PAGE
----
Phoenix Sky Harbor’s issue with Coyotes’ Tempe arena plans gets political

Mar 30, 2023, 3:34 PM | Updated: 3:43 pm

Coyotes arena vote...

A rendering of the Arizona Coyotes' proposed Tempe arena revealed June 3 after a 5-2 Tempe City Council vote to continue negotiations on the plans. (Courtesy Arizona Coyotes)

(Courtesy Arizona Coyotes)

It appeared Tempe and Phoenix were in agreement to clear a path toward a public vote on the Arizona Coyotes’ arena and entertainment district.

Four months ago, the City of Phoenix Aviation Department announced it was finalizing negotiations with Tempe and developers regarding that project. It was good news with Tempe set for a May 16 citizen vote on three proposals (301, 302 and 303) to approve the project.

A key part of that was the “full indemnification against litigation over noise and vibrations caused by aircraft.”

On Tuesday, the operating entity of Phoenix Sky Harbor International Airport reversed course, filing legal action against the city of Tempe for the planned residential development.

The issue is not about airplane safety concerns that even are held by some members of the Tempe Aviation Commission, nor economical concerns coming from former Tempe council members, who worry about affordability for people living in the city.

It is about the noise contour that had been widely discussed, a mile-plus swath of land where the decibel levels are at or above an average day-night level (DNL) of 65 decibels.

Both parties spoke out Thursday, two days after the legal action was announced.

“Their lawsuit is a complete fabrication and it is a political document, not a legal one,” said former Tempe mayor Hugh Hallman at a rally featuring the Coyotes and Tempe’s former mayors on Thursday.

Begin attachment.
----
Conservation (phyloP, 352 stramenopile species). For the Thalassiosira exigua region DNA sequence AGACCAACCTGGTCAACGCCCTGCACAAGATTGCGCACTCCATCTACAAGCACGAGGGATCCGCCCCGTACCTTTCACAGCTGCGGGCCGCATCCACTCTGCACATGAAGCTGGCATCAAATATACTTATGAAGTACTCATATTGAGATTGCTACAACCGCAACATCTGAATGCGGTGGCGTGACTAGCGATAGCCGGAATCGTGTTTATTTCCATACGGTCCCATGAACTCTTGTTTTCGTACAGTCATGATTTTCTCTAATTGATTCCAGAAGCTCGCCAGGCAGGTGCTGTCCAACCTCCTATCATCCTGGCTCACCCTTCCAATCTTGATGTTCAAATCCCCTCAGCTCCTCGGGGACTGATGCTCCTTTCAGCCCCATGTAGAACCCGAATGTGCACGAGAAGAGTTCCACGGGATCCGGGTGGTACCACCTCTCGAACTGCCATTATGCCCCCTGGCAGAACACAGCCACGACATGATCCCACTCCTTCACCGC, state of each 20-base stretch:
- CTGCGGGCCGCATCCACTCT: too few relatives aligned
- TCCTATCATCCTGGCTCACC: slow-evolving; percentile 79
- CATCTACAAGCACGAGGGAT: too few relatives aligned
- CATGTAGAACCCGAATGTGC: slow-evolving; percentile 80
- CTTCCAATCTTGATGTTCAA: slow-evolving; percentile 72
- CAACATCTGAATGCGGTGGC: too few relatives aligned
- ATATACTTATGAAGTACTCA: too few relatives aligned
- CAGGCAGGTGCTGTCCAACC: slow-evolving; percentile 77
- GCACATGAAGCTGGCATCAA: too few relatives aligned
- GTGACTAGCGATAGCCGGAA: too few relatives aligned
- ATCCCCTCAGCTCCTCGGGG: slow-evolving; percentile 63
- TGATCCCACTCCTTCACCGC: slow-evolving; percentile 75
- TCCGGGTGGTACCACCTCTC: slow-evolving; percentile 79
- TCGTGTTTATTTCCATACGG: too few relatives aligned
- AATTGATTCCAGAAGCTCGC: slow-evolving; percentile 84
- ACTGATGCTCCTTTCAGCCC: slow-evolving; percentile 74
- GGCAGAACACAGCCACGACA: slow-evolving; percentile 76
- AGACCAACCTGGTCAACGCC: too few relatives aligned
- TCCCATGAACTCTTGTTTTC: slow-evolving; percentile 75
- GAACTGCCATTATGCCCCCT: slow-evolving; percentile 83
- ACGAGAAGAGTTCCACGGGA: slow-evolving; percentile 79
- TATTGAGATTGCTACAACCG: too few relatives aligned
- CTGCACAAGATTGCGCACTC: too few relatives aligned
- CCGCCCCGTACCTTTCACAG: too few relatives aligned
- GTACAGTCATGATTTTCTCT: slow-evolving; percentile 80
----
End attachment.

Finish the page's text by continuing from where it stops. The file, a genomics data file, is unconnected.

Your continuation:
Hallman has been deeply involved in forming the agreement between the city and NHL franchise’s developers. He believes in the agreement where the Coyotes will use private funds to turn former landfill land into an arena, hotels, residences, offices and a concert venue at Priest Drive and Rio Salado Parkway. It is projected to cost around $2.1 billion.

Hallman, in a small aside after touting the economic benefits of building the development, called the legal complaint about the cities’ disagreements an “abject lie.”

“Why do I say that? Because after (former Tempe Mayor Harry Mitchell) negotiated the settlement and (former Tempe Mayor Neil Giuliano) signed it, the parties were a little not sure whether or not Tempe would build single-family residences in downtown Tempe and on Town Lake in the 65-DNL contour — the fancy way of saying the noisy place.

“Why were they worried about that?” Hallman asked. “Because believe it or not from ancient times, there was still single-family zoning on the very site we’re talking about. So Tempe addressed that with Phoenix. Mayor Giuliano exchanged letters with (Phoenix Mayor Skip) Rimsza to clarify that all the parties agreed that single-family residential buildings would not be built in this area. And they agreed that multi-family housing could be built in this area.”

Chad Makovsky, director of aviation services at Sky Harbor International Airport, also told KTAR News on Thursday that this isn’t about the entertainment district and Coyotes arena, which is only considering multi-family residences. They remain in favor of a stadium.